If you were a meat processor and you had a ton of extra animal organs you didn't want, what would you do? You could try to sell them, but let's face it, offal like hearts, kidneys, livers, and stomachs aren't very appetizing to consumers. A dishonest processor might grind up these cheap animal parts and mix them in with normal meat to pass it off as something else. This tactic, called food fraud, has been involved in a couple of food controversies over the past few years, most notably the discovery of horse meat in beef products in 2013.

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Scientists can use DNA techniques to find if ground meat of one animal has been mixed with parts from another animal. But, what if producers mix in cheap offal with ground meat of the same species? 

New Technique Uses Lasers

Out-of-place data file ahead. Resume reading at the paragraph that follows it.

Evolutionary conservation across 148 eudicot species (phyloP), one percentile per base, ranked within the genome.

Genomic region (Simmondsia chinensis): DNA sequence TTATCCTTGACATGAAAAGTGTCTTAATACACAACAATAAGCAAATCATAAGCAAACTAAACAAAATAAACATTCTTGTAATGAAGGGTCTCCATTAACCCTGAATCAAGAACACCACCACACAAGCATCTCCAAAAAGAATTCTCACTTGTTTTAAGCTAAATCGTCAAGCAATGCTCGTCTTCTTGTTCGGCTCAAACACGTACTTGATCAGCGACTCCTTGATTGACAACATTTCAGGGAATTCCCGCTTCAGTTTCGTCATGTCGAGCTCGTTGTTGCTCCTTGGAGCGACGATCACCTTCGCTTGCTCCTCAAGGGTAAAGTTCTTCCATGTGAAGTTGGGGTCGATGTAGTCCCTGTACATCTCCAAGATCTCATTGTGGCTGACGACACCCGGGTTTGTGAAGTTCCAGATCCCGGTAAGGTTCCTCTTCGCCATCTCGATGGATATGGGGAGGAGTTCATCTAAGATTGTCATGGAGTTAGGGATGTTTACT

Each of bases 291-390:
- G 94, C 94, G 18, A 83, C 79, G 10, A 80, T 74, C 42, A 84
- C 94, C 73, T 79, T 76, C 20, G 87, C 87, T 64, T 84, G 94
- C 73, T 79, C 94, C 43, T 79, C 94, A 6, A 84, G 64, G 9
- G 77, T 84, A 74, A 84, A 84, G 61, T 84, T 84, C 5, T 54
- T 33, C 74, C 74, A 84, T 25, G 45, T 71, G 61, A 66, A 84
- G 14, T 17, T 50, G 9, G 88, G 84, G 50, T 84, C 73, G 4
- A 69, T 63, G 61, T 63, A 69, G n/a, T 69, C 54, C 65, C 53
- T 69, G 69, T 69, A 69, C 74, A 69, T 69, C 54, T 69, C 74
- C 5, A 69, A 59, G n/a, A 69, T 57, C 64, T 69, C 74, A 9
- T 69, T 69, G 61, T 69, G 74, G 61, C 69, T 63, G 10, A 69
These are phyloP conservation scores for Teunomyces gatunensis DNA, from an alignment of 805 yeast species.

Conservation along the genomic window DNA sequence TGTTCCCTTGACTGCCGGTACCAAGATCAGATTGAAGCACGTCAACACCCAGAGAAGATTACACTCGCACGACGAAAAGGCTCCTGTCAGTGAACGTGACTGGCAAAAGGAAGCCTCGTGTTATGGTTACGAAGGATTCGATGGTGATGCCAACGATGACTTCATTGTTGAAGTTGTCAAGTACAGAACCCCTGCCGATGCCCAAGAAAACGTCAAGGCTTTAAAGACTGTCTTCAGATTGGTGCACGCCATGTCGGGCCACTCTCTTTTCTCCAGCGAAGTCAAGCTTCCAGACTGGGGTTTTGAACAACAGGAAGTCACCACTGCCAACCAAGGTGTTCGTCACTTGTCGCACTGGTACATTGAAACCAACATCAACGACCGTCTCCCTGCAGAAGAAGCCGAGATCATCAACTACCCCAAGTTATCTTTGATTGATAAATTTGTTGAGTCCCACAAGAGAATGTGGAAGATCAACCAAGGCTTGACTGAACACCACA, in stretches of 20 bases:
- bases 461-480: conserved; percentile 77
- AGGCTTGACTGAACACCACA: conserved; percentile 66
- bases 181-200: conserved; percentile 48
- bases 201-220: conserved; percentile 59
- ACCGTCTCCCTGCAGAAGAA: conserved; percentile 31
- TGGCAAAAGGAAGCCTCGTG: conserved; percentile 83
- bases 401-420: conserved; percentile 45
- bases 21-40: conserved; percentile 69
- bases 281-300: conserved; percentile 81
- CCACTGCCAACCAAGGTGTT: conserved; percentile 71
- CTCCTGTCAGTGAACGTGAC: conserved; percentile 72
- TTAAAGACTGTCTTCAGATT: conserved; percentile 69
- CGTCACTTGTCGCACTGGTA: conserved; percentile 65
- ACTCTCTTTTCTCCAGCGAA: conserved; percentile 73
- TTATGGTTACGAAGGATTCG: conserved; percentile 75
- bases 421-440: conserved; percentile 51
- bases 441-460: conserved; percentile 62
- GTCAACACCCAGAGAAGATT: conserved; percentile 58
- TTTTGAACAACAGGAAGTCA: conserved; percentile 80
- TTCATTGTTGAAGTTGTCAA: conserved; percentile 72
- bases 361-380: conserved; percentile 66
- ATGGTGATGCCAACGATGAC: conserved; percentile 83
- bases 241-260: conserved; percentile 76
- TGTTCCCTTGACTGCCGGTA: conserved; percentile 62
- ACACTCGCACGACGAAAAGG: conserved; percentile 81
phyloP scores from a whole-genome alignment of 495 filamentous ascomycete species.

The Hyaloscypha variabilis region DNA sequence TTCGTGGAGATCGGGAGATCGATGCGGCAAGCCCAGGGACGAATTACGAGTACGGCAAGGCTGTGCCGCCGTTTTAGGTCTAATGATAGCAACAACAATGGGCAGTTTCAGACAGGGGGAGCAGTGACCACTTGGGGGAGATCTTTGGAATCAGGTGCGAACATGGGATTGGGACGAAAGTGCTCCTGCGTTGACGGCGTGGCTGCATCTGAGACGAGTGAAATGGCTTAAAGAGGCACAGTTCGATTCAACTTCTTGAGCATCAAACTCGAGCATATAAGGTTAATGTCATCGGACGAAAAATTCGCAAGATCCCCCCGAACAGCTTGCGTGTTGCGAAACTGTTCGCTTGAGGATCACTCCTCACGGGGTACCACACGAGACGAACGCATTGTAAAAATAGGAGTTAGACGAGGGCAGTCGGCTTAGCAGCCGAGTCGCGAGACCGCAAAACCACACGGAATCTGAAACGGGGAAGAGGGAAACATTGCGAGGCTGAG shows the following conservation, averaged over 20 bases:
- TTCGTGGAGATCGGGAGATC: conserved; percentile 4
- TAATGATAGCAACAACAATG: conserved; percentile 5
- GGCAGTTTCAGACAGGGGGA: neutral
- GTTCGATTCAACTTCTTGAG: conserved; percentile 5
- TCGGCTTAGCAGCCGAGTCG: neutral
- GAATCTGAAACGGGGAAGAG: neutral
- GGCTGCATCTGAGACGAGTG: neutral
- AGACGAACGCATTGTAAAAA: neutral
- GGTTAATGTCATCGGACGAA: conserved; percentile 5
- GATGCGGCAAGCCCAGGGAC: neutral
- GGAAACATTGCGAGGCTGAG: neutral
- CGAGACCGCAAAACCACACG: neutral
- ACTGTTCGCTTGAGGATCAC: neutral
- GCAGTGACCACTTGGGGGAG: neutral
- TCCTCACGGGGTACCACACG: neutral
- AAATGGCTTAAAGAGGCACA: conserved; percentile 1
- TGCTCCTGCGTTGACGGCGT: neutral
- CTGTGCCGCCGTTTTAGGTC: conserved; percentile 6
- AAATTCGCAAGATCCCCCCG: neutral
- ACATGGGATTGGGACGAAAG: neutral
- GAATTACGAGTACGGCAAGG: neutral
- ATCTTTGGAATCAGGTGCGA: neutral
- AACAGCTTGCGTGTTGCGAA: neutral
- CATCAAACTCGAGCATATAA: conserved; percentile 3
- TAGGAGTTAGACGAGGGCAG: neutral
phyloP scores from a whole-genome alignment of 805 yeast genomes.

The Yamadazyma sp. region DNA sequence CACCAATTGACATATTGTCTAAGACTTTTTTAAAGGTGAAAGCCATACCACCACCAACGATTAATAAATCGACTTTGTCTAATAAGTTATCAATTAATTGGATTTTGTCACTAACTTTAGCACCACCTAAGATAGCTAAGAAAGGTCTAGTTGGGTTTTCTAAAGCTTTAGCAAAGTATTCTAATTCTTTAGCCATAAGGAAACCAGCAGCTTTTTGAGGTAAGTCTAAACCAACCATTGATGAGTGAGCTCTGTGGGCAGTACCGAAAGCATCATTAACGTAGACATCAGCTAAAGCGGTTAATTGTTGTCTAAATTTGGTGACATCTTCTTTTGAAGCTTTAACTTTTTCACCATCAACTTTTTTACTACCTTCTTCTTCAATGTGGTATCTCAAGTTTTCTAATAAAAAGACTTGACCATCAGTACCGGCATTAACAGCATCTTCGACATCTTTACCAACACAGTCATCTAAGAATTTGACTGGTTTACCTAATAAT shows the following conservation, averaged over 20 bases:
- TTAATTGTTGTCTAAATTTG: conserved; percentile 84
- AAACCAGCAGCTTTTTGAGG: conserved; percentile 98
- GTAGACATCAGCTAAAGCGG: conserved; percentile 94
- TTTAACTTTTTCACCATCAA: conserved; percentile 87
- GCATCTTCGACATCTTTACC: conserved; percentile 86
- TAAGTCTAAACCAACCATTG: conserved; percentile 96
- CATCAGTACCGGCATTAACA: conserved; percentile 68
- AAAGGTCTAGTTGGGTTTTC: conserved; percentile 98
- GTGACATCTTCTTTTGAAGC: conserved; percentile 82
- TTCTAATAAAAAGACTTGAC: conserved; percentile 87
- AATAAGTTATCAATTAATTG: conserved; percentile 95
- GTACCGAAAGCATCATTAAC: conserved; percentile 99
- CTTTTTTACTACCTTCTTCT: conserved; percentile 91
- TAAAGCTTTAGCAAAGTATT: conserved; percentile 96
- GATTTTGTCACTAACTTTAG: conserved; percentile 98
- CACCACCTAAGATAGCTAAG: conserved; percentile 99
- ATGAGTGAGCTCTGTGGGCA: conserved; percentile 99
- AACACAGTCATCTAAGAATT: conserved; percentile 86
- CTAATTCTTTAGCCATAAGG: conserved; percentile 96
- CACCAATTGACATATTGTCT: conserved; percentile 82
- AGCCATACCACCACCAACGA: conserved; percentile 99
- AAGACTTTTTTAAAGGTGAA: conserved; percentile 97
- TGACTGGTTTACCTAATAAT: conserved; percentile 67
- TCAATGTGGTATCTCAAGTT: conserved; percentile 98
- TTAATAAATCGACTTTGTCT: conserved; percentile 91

Researchers at the University of British Columbia have come up with a simple, fast way of detecting if unwanted animal parts have been mixed with ground meat. They used a technique called laser spectroscopy, which involves shining a laser at the meat. The animal products have different chemical compositions, so they absorb and reflect the light differently. A sensor takes in the readings, and produces an image that can be used as a sort of fingerprint. The researchers then compare it to a database of images collected from known samples of meat.

The technique was able to detect with 99% certainty whether ground beef had been mixed with other parts, and identify with 80% accuracy which parts in particular were used.

Quick and Simple Testing

The technique takes less than five minutes and is much faster than analyzing DNA. It's also easier to set up and use, so it doesn't require as much training. so researchers hope that it can be a useful tool for food inspectors and others in the industry.

If technologies improve, consumers might even be able to buy a device to test their meat at home one day.